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Kentucky Supreme Court Hears Arguments In Comair Crash Case

FRANKFORT, Ky. (AP) - Kentucky's highest court considered a
lawsuit Wednesday stemming from the deadliest American plane crash
since 2001, with lawyers clashing over whether Lexington's airport
could be sued for damages.
Comair asked the Supreme Court to overturn a Fayette County
judge's ruling last August that Blue Grass Airport can't be sued because it enjoys sovereign immunity as a branch of the Lexington
government.
The airline contends the airport is partly responsible for the 2006 crash that killed 49 people for not adequately notifying pilots of a construction project that diverted planes on the taxiway. The doomed Comair jet took off in the pre-dawn darkness from the wrong runway - a general aviation strip that was too short for a proper takeoff.
Kevin Henry, an attorney for Blue Grass Airport, told the justices the airport is under the control of the Fayette County government, which he called a subdivision of the state. A 1986 precedent found the airport was governmental and therefore immune from lawsuits, and the lower court judge cited that case in his decision to throw out Comair's suit.
"This airport runway is nothing more than a county road for
airplanes," Henry said.
But Comair's attorney, Ed Stopher, warned the justices that if they disallowed a lawsuit against the airport, it would shelter from liability practically every organization even loosely connected to a local government.
"If an airport is granted immunity, then what about wharves, docks, depots, bus stations?" Stopher said.
Stopher argued Blue Grass Airport operates almost entirely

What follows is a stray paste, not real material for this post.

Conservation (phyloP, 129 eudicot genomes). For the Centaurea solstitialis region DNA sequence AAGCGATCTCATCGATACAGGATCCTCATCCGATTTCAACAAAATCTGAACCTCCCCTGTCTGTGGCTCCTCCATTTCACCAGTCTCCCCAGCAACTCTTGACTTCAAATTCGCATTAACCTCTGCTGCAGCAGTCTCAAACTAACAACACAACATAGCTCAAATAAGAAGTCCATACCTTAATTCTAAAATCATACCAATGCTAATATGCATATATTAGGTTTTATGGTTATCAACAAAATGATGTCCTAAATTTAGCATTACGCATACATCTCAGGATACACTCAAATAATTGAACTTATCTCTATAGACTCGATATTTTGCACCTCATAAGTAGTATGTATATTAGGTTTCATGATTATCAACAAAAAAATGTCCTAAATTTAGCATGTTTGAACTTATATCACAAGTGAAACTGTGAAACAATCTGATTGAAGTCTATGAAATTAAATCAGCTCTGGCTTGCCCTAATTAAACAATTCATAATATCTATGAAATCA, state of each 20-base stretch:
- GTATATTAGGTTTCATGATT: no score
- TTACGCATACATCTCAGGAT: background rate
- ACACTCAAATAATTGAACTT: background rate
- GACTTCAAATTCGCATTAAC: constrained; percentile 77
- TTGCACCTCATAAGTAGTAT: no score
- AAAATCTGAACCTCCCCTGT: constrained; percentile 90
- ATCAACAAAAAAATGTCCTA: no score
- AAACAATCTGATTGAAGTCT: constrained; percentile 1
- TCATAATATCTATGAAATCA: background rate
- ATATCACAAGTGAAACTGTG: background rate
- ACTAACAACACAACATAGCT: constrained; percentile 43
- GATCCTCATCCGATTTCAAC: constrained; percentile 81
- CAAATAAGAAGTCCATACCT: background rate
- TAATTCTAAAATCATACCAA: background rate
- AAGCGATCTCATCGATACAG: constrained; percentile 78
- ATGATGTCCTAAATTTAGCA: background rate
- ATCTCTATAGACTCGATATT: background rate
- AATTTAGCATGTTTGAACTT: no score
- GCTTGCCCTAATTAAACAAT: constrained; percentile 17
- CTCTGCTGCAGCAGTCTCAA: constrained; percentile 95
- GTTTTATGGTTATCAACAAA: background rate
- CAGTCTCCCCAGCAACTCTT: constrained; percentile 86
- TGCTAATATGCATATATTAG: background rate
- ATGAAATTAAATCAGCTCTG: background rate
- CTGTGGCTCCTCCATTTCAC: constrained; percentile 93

independently, getting little government money beyond a $200,000
grant. He also said the airport has a $150 million insurance policy, which he contends is an unwise investment if an entity truly believed it couldn't be sued.
Airport board chairman Bernard Lovely, who attended the hourlong
arguments, said insurance premiums are required for airports.
Henry said the airport should be immune in part because it provides a vital government function. Justice Mary Noble expressed skepticism at that, calling it "a darn hard animal to find."
Comair settled claims filed on behalf of most of the passengers killed in the crash ahead of a trial that had been scheduled to begin this week. However, the airline still has suits pending against the airport and Federal Aviation Administration, which runs the airport control tower, asking that they help pay for the multimillion-dollar settlements. Comair and the federal government have been discussing a settlement.
If a judge or jury ultimately deems the airport partly liable for the Comair crash, the ruling would be a reversal of what federal investigators found. The National Transportation Safety Board pinned most of the blame on the pilots, with lesser responsibility for the FAA.
The airport was absolved of blame by the NTSB, although it did
recommend improved runway and taxiway markings at regional airports
across the country. Blue Grass has already made the improvements.

(Copyright 2008 by The Associated Press. All Rights Reserved.)


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